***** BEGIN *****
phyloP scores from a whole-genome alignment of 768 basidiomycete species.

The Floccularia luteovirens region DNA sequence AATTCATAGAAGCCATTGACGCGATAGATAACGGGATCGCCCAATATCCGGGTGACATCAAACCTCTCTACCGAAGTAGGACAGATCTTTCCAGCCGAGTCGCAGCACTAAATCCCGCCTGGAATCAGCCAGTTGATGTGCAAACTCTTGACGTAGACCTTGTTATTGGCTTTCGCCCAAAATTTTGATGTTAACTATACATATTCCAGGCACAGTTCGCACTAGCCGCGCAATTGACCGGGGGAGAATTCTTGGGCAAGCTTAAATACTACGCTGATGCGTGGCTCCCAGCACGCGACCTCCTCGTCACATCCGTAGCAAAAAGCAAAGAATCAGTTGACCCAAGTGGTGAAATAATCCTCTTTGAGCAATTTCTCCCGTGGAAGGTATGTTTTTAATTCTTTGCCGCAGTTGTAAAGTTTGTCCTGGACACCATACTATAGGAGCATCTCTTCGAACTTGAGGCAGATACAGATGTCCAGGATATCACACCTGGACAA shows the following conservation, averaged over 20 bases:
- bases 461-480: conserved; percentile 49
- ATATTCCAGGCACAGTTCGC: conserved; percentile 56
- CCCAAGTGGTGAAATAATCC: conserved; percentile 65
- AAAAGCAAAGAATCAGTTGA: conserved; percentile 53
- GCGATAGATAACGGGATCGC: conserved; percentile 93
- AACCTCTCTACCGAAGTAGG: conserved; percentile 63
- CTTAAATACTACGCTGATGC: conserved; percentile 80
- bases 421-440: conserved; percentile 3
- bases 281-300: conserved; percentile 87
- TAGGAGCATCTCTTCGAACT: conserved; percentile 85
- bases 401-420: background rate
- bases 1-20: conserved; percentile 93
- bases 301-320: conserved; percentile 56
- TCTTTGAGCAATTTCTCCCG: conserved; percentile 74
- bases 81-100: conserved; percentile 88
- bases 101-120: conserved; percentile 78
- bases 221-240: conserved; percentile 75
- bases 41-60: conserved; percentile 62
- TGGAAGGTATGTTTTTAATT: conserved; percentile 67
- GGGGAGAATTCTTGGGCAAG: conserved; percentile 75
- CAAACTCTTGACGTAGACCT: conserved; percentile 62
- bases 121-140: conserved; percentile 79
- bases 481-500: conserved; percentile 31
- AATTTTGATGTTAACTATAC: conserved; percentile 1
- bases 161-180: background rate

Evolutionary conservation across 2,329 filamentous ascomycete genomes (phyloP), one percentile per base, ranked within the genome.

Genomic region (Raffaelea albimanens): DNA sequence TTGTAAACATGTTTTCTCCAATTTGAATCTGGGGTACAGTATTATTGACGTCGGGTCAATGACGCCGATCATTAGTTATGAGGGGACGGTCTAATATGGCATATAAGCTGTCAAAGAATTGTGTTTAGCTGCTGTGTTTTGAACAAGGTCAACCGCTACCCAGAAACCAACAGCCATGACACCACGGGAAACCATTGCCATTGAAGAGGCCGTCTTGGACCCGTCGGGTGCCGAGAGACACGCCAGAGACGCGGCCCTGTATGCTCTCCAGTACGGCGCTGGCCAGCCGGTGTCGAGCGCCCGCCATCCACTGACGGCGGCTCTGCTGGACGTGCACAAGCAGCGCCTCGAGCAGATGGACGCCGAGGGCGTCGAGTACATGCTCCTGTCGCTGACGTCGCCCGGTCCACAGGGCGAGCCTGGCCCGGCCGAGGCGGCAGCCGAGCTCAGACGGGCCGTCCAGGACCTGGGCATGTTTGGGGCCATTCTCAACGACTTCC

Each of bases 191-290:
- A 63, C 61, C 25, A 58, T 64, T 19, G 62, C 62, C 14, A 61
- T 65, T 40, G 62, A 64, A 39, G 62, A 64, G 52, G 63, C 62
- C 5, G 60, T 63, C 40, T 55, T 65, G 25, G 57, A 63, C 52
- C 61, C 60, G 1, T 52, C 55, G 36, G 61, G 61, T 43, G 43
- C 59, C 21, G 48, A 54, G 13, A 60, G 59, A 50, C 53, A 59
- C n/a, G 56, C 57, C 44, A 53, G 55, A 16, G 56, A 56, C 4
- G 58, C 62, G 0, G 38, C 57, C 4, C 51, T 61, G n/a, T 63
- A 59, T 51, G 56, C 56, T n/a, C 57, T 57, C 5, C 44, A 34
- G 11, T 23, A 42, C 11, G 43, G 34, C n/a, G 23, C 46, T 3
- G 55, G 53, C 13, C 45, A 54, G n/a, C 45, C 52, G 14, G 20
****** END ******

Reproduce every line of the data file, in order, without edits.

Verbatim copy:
phyloP scores from a whole-genome alignment of 768 basidiomycete species.

The Floccularia luteovirens region DNA sequence AATTCATAGAAGCCATTGACGCGATAGATAACGGGATCGCCCAATATCCGGGTGACATCAAACCTCTCTACCGAAGTAGGACAGATCTTTCCAGCCGAGTCGCAGCACTAAATCCCGCCTGGAATCAGCCAGTTGATGTGCAAACTCTTGACGTAGACCTTGTTATTGGCTTTCGCCCAAAATTTTGATGTTAACTATACATATTCCAGGCACAGTTCGCACTAGCCGCGCAATTGACCGGGGGAGAATTCTTGGGCAAGCTTAAATACTACGCTGATGCGTGGCTCCCAGCACGCGACCTCCTCGTCACATCCGTAGCAAAAAGCAAAGAATCAGTTGACCCAAGTGGTGAAATAATCCTCTTTGAGCAATTTCTCCCGTGGAAGGTATGTTTTTAATTCTTTGCCGCAGTTGTAAAGTTTGTCCTGGACACCATACTATAGGAGCATCTCTTCGAACTTGAGGCAGATACAGATGTCCAGGATATCACACCTGGACAA shows the following conservation, averaged over 20 bases:
- bases 461-480: conserved; percentile 49
- ATATTCCAGGCACAGTTCGC: conserved; percentile 56
- CCCAAGTGGTGAAATAATCC: conserved; percentile 65
- AAAAGCAAAGAATCAGTTGA: conserved; percentile 53
- GCGATAGATAACGGGATCGC: conserved; percentile 93
- AACCTCTCTACCGAAGTAGG: conserved; percentile 63
- CTTAAATACTACGCTGATGC: conserved; percentile 80
- bases 421-440: conserved; percentile 3
- bases 281-300: conserved; percentile 87
- TAGGAGCATCTCTTCGAACT: conserved; percentile 85
- bases 401-420: background rate
- bases 1-20: conserved; percentile 93
- bases 301-320: conserved; percentile 56
- TCTTTGAGCAATTTCTCCCG: conserved; percentile 74
- bases 81-100: conserved; percentile 88
- bases 101-120: conserved; percentile 78
- bases 221-240: conserved; percentile 75
- bases 41-60: conserved; percentile 62
- TGGAAGGTATGTTTTTAATT: conserved; percentile 67
- GGGGAGAATTCTTGGGCAAG: conserved; percentile 75
- CAAACTCTTGACGTAGACCT: conserved; percentile 62
- bases 121-140: conserved; percentile 79
- bases 481-500: conserved; percentile 31
- AATTTTGATGTTAACTATAC: conserved; percentile 1
- bases 161-180: background rate

Evolutionary conservation across 2,329 filamentous ascomycete genomes (phyloP), one percentile per base, ranked within the genome.

Genomic region (Raffaelea albimanens): DNA sequence TTGTAAACATGTTTTCTCCAATTTGAATCTGGGGTACAGTATTATTGACGTCGGGTCAATGACGCCGATCATTAGTTATGAGGGGACGGTCTAATATGGCATATAAGCTGTCAAAGAATTGTGTTTAGCTGCTGTGTTTTGAACAAGGTCAACCGCTACCCAGAAACCAACAGCCATGACACCACGGGAAACCATTGCCATTGAAGAGGCCGTCTTGGACCCGTCGGGTGCCGAGAGACACGCCAGAGACGCGGCCCTGTATGCTCTCCAGTACGGCGCTGGCCAGCCGGTGTCGAGCGCCCGCCATCCACTGACGGCGGCTCTGCTGGACGTGCACAAGCAGCGCCTCGAGCAGATGGACGCCGAGGGCGTCGAGTACATGCTCCTGTCGCTGACGTCGCCCGGTCCACAGGGCGAGCCTGGCCCGGCCGAGGCGGCAGCCGAGCTCAGACGGGCCGTCCAGGACCTGGGCATGTTTGGGGCCATTCTCAACGACTTCC

Each of bases 191-290:
- A 63, C 61, C 25, A 58, T 64, T 19, G 62, C 62, C 14, A 61
- T 65, T 40, G 62, A 64, A 39, G 62, A 64, G 52, G 63, C 62
- C 5, G 60, T 63, C 40, T 55, T 65, G 25, G 57, A 63, C 52
- C 61, C 60, G 1, T 52, C 55, G 36, G 61, G 61, T 43, G 43
- C 59, C 21, G 48, A 54, G 13, A 60, G 59, A 50, C 53, A 59
- C n/a, G 56, C 57, C 44, A 53, G 55, A 16, G 56, A 56, C 4
- G 58, C 62, G 0, G 38, C 57, C 4, C 51, T 61, G n/a, T 63
- A 59, T 51, G 56, C 56, T n/a, C 57, T 57, C 5, C 44, A 34
- G 11, T 23, A 42, C 11, G 43, G 34, C n/a, G 23, C 46, T 3
- G 55, G 53, C 13, C 45, A 54, G n/a, C 45, C 52, G 14, G 20